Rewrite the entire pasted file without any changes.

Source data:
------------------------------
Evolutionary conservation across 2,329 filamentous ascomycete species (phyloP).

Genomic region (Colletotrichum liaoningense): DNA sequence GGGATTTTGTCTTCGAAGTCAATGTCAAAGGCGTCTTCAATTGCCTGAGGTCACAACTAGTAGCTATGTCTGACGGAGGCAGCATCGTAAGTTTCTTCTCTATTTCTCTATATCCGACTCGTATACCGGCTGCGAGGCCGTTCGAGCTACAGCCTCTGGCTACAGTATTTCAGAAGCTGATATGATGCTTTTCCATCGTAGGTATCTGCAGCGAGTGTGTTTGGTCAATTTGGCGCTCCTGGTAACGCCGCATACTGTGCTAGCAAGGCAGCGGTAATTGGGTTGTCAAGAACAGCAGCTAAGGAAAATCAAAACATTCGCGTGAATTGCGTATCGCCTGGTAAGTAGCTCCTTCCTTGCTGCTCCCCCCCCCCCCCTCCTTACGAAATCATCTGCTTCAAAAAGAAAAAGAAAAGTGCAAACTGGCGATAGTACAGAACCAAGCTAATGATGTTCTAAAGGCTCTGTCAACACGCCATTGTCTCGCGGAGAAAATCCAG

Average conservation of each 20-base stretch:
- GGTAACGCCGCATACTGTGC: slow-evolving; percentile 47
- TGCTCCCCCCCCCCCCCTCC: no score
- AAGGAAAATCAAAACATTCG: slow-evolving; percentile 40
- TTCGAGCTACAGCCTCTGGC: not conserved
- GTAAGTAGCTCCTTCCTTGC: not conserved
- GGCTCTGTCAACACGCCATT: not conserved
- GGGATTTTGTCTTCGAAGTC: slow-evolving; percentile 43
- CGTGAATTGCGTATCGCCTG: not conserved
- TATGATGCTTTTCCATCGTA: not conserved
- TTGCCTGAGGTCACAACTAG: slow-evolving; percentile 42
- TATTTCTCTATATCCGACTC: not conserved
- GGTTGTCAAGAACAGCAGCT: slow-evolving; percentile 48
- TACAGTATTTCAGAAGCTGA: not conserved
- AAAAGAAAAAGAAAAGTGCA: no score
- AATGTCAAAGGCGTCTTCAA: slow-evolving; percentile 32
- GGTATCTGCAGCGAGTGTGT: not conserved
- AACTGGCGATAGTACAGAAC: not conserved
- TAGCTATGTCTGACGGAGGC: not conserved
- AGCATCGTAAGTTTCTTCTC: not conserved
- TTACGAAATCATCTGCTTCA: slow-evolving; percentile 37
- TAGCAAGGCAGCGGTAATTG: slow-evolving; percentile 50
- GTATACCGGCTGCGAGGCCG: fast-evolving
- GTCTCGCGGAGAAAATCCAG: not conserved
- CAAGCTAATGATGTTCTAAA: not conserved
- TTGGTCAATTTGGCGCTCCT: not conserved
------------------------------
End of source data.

Evolutionary conservation across 2,329 filamentous ascomycete species (phyloP).

Genomic region (Colletotrichum liaoningense): DNA sequence GGGATTTTGTCTTCGAAGTCAATGTCAAAGGCGTCTTCAATTGCCTGAGGTCACAACTAGTAGCTATGTCTGACGGAGGCAGCATCGTAAGTTTCTTCTCTATTTCTCTATATCCGACTCGTATACCGGCTGCGAGGCCGTTCGAGCTACAGCCTCTGGCTACAGTATTTCAGAAGCTGATATGATGCTTTTCCATCGTAGGTATCTGCAGCGAGTGTGTTTGGTCAATTTGGCGCTCCTGGTAACGCCGCATACTGTGCTAGCAAGGCAGCGGTAATTGGGTTGTCAAGAACAGCAGCTAAGGAAAATCAAAACATTCGCGTGAATTGCGTATCGCCTGGTAAGTAGCTCCTTCCTTGCTGCTCCCCCCCCCCCCCTCCTTACGAAATCATCTGCTTCAAAAAGAAAAAGAAAAGTGCAAACTGGCGATAGTACAGAACCAAGCTAATGATGTTCTAAAGGCTCTGTCAACACGCCATTGTCTCGCGGAGAAAATCCAG

Average conservation of each 20-base stretch:
- GGTAACGCCGCATACTGTGC: slow-evolving; percentile 47
- TGCTCCCCCCCCCCCCCTCC: no score
- AAGGAAAATCAAAACATTCG: slow-evolving; percentile 40
- TTCGAGCTACAGCCTCTGGC: not conserved
- GTAAGTAGCTCCTTCCTTGC: not conserved
- GGCTCTGTCAACACGCCATT: not conserved
- GGGATTTTGTCTTCGAAGTC: slow-evolving; percentile 43
- CGTGAATTGCGTATCGCCTG: not conserved
- TATGATGCTTTTCCATCGTA: not conserved
- TTGCCTGAGGTCACAACTAG: slow-evolving; percentile 42
- TATTTCTCTATATCCGACTC: not conserved
- GGTTGTCAAGAACAGCAGCT: slow-evolving; percentile 48
- TACAGTATTTCAGAAGCTGA: not conserved
- AAAAGAAAAAGAAAAGTGCA: no score
- AATGTCAAAGGCGTCTTCAA: slow-evolving; percentile 32
- GGTATCTGCAGCGAGTGTGT: not conserved
- AACTGGCGATAGTACAGAAC: not conserved
- TAGCTATGTCTGACGGAGGC: not conserved
- AGCATCGTAAGTTTCTTCTC: not conserved
- TTACGAAATCATCTGCTTCA: slow-evolving; percentile 37
- TAGCAAGGCAGCGGTAATTG: slow-evolving; percentile 50
- GTATACCGGCTGCGAGGCCG: fast-evolving
- GTCTCGCGGAGAAAATCCAG: not conserved
- CAAGCTAATGATGTTCTAAA: not conserved
- TTGGTCAATTTGGCGCTCCT: not conserved